popacorn
popacorn

Achieving 'intellectual depth' does, however, require an IQ of 100 or above. Without that, you're just dumb enough to THINK you've achieved 'intellectual depth', a dangerously small mind-set present in so many educators, and on display often in this blog. 

OriginalProf
OriginalProf

@HowdyJune 

Your experience teaching in college (where? how large was the college?  when? what was your field?) certainly differs from my four+ decades of teaching at the University level, in the North, in the upper South, and here in Georgia at a research university.  North or South, at the grad. student Instructor level or the Full Professor level, I do not remember ever encountering what you describe, and I am female. The focus in classes always was on the intellectual content being passed from teacher to student.


In general, the men have seemed to favor blue jeans and the women, either a deliberately unmatched suit or pants. Women usually didn't wear jeans, and as one of my female colleagues said: "Why waste a perfectly good jeans-feeling on a class?" I myself stopped wearing skirts for pants around 2000, and heels before that since they made my feet hurt.

OriginalProf
OriginalProf

@popacorn 

If you don't have an IQ of 100 or above, you're not gonna get into any universities in the first place.

OriginalProf
OriginalProf

For at least 3 years I have been reading Get Schooled and have learned about aspects of K-12 life I never would have known about otherwise as a USG University professor....But a dress code for female teachers?  Really?  In 2014?

Astropig
Astropig

@OriginalProf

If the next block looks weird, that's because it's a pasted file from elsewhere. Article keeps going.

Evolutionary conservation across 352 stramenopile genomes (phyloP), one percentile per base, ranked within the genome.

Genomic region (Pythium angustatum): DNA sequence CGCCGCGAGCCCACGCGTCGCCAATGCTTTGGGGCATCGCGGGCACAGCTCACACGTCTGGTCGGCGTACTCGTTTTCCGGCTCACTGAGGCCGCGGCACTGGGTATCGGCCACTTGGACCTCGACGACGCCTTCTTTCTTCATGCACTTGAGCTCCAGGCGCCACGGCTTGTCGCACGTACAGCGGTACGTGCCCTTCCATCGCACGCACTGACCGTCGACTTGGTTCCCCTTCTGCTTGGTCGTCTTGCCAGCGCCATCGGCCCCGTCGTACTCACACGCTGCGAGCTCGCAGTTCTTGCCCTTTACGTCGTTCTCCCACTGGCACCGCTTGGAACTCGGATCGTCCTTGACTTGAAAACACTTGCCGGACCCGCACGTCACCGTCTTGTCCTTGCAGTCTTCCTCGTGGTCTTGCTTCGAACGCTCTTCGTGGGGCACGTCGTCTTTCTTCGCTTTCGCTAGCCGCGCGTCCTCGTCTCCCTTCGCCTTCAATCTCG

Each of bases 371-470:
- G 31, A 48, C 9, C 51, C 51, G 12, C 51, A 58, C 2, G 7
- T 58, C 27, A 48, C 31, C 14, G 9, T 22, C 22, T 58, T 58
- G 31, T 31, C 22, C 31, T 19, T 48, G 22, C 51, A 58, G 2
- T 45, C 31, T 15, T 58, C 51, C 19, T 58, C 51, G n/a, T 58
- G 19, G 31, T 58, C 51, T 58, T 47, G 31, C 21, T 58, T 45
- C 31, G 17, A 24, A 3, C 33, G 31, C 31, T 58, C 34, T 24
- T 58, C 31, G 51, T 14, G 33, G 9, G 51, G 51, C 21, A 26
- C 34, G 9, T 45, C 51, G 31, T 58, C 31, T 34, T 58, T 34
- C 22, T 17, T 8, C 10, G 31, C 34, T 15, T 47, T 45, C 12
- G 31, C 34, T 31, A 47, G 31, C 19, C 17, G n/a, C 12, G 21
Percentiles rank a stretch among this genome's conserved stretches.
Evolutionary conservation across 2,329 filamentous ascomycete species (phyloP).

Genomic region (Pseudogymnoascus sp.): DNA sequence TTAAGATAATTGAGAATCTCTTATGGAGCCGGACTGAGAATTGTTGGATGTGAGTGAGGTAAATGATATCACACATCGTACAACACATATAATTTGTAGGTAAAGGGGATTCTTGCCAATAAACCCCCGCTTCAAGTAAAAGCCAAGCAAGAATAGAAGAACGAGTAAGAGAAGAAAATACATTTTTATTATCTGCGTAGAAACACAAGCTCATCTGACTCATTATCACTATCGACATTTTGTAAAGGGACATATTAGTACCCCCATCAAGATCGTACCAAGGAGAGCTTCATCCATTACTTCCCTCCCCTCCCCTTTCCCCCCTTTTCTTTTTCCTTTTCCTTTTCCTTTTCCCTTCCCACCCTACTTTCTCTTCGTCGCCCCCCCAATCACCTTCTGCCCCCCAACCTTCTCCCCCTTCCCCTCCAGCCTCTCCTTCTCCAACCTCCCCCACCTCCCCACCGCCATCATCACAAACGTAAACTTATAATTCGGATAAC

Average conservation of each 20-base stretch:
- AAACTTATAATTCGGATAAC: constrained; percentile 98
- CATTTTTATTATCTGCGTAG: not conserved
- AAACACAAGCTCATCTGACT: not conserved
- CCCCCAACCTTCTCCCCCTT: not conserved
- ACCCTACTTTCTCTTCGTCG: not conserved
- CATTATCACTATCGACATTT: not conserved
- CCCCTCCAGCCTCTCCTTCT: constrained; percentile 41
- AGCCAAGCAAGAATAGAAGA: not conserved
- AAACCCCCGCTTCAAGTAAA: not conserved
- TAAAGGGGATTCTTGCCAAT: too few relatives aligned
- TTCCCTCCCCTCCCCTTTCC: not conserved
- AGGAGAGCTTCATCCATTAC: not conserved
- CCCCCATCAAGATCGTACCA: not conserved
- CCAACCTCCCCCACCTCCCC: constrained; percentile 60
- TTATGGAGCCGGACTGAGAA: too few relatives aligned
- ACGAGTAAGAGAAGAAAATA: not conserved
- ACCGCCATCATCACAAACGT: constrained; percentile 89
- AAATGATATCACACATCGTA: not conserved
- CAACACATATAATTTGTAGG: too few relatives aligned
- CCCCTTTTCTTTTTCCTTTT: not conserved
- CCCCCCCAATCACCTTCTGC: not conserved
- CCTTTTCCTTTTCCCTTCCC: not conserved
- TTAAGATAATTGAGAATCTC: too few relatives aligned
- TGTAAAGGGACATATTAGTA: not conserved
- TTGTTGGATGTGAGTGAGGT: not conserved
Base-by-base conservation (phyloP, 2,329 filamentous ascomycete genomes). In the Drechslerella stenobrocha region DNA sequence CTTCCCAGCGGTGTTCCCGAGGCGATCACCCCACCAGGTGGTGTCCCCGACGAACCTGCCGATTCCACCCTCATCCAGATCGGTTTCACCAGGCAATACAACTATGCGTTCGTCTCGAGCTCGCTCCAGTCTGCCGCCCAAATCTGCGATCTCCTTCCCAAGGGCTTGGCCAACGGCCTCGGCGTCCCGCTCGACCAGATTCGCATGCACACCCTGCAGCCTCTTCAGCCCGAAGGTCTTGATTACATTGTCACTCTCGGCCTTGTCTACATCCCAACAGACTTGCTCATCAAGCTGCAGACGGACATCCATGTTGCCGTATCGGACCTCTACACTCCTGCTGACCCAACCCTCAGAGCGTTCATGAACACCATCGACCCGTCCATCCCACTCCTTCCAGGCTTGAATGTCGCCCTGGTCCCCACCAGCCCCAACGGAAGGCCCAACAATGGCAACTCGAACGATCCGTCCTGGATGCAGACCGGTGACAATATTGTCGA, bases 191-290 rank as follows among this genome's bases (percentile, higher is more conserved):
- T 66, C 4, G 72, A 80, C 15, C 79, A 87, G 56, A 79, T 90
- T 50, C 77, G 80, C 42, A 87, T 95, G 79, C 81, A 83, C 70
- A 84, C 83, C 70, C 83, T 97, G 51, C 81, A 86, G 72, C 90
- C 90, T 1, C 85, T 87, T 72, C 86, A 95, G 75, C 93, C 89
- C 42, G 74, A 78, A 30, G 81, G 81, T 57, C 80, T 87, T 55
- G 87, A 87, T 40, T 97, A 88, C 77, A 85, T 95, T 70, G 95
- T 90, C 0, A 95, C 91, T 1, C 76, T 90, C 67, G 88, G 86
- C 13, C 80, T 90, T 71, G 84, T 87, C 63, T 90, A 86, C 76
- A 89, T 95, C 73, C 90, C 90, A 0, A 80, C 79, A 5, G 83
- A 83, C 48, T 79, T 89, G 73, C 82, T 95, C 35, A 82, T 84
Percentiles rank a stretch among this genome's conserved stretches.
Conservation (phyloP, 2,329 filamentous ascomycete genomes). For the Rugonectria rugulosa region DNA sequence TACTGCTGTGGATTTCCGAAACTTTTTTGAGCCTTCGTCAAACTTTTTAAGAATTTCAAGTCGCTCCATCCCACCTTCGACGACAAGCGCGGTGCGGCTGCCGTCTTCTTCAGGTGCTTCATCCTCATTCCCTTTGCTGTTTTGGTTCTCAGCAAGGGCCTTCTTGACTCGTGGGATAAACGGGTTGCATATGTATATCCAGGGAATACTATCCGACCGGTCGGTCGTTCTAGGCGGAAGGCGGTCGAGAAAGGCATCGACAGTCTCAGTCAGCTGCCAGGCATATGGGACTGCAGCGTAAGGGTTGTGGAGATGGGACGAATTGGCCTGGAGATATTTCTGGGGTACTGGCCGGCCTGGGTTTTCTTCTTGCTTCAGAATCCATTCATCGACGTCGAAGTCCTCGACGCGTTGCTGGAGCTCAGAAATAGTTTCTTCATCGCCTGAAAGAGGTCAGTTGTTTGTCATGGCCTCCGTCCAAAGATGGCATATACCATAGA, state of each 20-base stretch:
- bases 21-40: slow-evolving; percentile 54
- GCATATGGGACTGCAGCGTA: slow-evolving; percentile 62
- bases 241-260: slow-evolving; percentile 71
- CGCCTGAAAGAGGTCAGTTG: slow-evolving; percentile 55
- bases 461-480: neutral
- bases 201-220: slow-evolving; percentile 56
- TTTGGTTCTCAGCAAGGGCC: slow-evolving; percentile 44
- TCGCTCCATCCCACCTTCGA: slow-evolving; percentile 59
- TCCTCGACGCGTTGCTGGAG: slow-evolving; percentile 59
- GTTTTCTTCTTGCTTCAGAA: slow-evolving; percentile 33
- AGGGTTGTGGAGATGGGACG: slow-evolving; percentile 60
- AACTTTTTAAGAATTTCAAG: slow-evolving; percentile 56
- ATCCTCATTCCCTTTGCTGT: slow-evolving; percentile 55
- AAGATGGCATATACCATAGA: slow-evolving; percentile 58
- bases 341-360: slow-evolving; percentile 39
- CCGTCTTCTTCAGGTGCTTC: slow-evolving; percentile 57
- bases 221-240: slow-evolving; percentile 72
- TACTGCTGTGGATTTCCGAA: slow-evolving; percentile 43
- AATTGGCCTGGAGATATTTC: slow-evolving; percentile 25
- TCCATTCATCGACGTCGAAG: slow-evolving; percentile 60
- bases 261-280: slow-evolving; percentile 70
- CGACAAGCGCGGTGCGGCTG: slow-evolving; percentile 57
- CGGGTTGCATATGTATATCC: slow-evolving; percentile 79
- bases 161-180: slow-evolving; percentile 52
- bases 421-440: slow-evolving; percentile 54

With the vast, overwhelming majority of school system employees being female,the premise here seems like an answer in search of a question.

Lee_CPA2
Lee_CPA2

Oh good grief, if SOME of you female educators would cover your cleavage and not dress like you're on the prowl in a singles bar, we wouldn't HAVE to have this conversation.

Hint:  if the students are talking about your manner of dress rather than your lesson, you've probably carried your "look" a bit too far.  If they're tossing you Mardi Gras beads, you've definately carried it too far.

MaryElizabethSings
MaryElizabethSings

@Lee_CPA2


Spoken like a true sexist.  I don't know any female educators who "dress(ed) like they were on the prowl in a singles bar."  Unreal perception in this day and age.  I would have been embarrassed to have posted such a post as this.

Lee_CPA2
Lee_CPA2

@MaryElizabethSings 

I guess @WasCatlady is a true sexist as well when she posted above:  "--a 45 year old woman made up to be a pole dancer, with Dolly Parton hair and bust and very short skirts and very high heels."

BTW, I'm not the one who needs to be embarrassed.  You should come see the principal at my wife's school.  So much for "leading by example", unless, of course, the example is "thank God for stretchy fabric...."

MaryElizabethSings
MaryElizabethSings

@Lee_CPA2 


Reread what you wrote and what WasCatlady wrote.  There is very much a difference in your thoughts. 

++++++++++++++++++++++++++++++++++++++++++

WasCatlady wrote, "In my 41 years in education, I have known 2 women who dressed inappropriately."